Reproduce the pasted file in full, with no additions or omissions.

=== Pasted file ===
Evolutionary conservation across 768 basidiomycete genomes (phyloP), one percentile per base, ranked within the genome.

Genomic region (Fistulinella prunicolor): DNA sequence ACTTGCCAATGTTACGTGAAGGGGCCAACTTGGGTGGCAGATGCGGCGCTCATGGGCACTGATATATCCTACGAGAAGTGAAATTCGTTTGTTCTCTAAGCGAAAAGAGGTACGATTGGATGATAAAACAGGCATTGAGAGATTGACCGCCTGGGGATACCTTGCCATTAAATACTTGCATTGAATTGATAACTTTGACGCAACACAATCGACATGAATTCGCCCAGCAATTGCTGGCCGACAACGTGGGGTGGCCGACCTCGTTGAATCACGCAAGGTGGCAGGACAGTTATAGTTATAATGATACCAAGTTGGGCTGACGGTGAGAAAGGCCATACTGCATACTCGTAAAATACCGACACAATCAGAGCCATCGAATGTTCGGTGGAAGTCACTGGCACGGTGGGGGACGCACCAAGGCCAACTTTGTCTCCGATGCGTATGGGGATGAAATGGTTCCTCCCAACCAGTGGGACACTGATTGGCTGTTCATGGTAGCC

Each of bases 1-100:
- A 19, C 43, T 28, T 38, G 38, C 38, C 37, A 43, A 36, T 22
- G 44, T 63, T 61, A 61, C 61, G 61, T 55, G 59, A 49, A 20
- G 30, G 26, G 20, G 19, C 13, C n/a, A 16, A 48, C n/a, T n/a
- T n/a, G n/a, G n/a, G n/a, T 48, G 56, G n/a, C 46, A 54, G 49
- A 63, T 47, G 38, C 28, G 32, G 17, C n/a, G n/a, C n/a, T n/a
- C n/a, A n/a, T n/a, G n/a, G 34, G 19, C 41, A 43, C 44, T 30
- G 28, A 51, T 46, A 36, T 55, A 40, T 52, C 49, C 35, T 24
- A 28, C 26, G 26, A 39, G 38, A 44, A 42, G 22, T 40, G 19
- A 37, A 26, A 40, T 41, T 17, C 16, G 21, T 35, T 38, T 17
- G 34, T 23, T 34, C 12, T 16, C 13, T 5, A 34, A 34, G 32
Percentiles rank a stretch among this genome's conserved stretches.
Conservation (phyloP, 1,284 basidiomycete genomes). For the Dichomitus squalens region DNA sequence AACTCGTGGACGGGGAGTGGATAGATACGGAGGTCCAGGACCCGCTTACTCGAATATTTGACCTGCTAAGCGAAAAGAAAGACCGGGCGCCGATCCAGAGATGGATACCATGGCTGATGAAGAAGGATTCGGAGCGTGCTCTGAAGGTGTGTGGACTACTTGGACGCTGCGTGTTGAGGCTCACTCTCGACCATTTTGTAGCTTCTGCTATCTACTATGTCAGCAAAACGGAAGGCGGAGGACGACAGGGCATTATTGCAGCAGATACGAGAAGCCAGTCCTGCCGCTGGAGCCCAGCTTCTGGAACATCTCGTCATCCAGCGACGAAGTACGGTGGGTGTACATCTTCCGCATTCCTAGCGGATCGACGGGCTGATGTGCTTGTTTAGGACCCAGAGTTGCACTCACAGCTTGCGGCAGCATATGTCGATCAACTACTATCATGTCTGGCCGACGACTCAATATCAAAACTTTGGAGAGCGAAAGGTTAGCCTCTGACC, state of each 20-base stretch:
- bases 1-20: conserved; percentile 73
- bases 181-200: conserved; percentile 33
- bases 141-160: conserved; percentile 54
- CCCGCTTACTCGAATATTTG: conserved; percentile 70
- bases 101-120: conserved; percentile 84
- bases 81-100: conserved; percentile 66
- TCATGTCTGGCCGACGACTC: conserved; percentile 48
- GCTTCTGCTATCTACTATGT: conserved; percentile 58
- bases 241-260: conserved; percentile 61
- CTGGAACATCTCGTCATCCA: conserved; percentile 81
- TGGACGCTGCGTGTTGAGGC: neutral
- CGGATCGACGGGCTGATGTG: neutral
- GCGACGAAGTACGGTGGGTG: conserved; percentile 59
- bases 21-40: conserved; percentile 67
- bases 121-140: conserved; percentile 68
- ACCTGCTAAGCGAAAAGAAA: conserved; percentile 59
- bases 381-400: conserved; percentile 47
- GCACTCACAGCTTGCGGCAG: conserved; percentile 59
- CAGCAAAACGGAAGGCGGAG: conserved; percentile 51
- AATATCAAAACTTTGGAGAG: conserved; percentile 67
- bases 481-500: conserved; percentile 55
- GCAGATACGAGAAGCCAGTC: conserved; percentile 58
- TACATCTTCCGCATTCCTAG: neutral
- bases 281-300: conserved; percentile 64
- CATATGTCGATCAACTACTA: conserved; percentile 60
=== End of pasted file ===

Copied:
Evolutionary conservation across 768 basidiomycete genomes (phyloP), one percentile per base, ranked within the genome.

Genomic region (Fistulinella prunicolor): DNA sequence ACTTGCCAATGTTACGTGAAGGGGCCAACTTGGGTGGCAGATGCGGCGCTCATGGGCACTGATATATCCTACGAGAAGTGAAATTCGTTTGTTCTCTAAGCGAAAAGAGGTACGATTGGATGATAAAACAGGCATTGAGAGATTGACCGCCTGGGGATACCTTGCCATTAAATACTTGCATTGAATTGATAACTTTGACGCAACACAATCGACATGAATTCGCCCAGCAATTGCTGGCCGACAACGTGGGGTGGCCGACCTCGTTGAATCACGCAAGGTGGCAGGACAGTTATAGTTATAATGATACCAAGTTGGGCTGACGGTGAGAAAGGCCATACTGCATACTCGTAAAATACCGACACAATCAGAGCCATCGAATGTTCGGTGGAAGTCACTGGCACGGTGGGGGACGCACCAAGGCCAACTTTGTCTCCGATGCGTATGGGGATGAAATGGTTCCTCCCAACCAGTGGGACACTGATTGGCTGTTCATGGTAGCC

Each of bases 1-100:
- A 19, C 43, T 28, T 38, G 38, C 38, C 37, A 43, A 36, T 22
- G 44, T 63, T 61, A 61, C 61, G 61, T 55, G 59, A 49, A 20
- G 30, G 26, G 20, G 19, C 13, C n/a, A 16, A 48, C n/a, T n/a
- T n/a, G n/a, G n/a, G n/a, T 48, G 56, G n/a, C 46, A 54, G 49
- A 63, T 47, G 38, C 28, G 32, G 17, C n/a, G n/a, C n/a, T n/a
- C n/a, A n/a, T n/a, G n/a, G 34, G 19, C 41, A 43, C 44, T 30
- G 28, A 51, T 46, A 36, T 55, A 40, T 52, C 49, C 35, T 24
- A 28, C 26, G 26, A 39, G 38, A 44, A 42, G 22, T 40, G 19
- A 37, A 26, A 40, T 41, T 17, C 16, G 21, T 35, T 38, T 17
- G 34, T 23, T 34, C 12, T 16, C 13, T 5, A 34, A 34, G 32
Percentiles rank a stretch among this genome's conserved stretches.
Conservation (phyloP, 1,284 basidiomycete genomes). For the Dichomitus squalens region DNA sequence AACTCGTGGACGGGGAGTGGATAGATACGGAGGTCCAGGACCCGCTTACTCGAATATTTGACCTGCTAAGCGAAAAGAAAGACCGGGCGCCGATCCAGAGATGGATACCATGGCTGATGAAGAAGGATTCGGAGCGTGCTCTGAAGGTGTGTGGACTACTTGGACGCTGCGTGTTGAGGCTCACTCTCGACCATTTTGTAGCTTCTGCTATCTACTATGTCAGCAAAACGGAAGGCGGAGGACGACAGGGCATTATTGCAGCAGATACGAGAAGCCAGTCCTGCCGCTGGAGCCCAGCTTCTGGAACATCTCGTCATCCAGCGACGAAGTACGGTGGGTGTACATCTTCCGCATTCCTAGCGGATCGACGGGCTGATGTGCTTGTTTAGGACCCAGAGTTGCACTCACAGCTTGCGGCAGCATATGTCGATCAACTACTATCATGTCTGGCCGACGACTCAATATCAAAACTTTGGAGAGCGAAAGGTTAGCCTCTGACC, state of each 20-base stretch:
- bases 1-20: conserved; percentile 73
- bases 181-200: conserved; percentile 33
- bases 141-160: conserved; percentile 54
- CCCGCTTACTCGAATATTTG: conserved; percentile 70
- bases 101-120: conserved; percentile 84
- bases 81-100: conserved; percentile 66
- TCATGTCTGGCCGACGACTC: conserved; percentile 48
- GCTTCTGCTATCTACTATGT: conserved; percentile 58
- bases 241-260: conserved; percentile 61
- CTGGAACATCTCGTCATCCA: conserved; percentile 81
- TGGACGCTGCGTGTTGAGGC: neutral
- CGGATCGACGGGCTGATGTG: neutral
- GCGACGAAGTACGGTGGGTG: conserved; percentile 59
- bases 21-40: conserved; percentile 67
- bases 121-140: conserved; percentile 68
- ACCTGCTAAGCGAAAAGAAA: conserved; percentile 59
- bases 381-400: conserved; percentile 47
- GCACTCACAGCTTGCGGCAG: conserved; percentile 59
- CAGCAAAACGGAAGGCGGAG: conserved; percentile 51
- AATATCAAAACTTTGGAGAG: conserved; percentile 67
- bases 481-500: conserved; percentile 55
- GCAGATACGAGAAGCCAGTC: conserved; percentile 58
- TACATCTTCCGCATTCCTAG: neutral
- bases 281-300: conserved; percentile 64
- CATATGTCGATCAACTACTA: conserved; percentile 60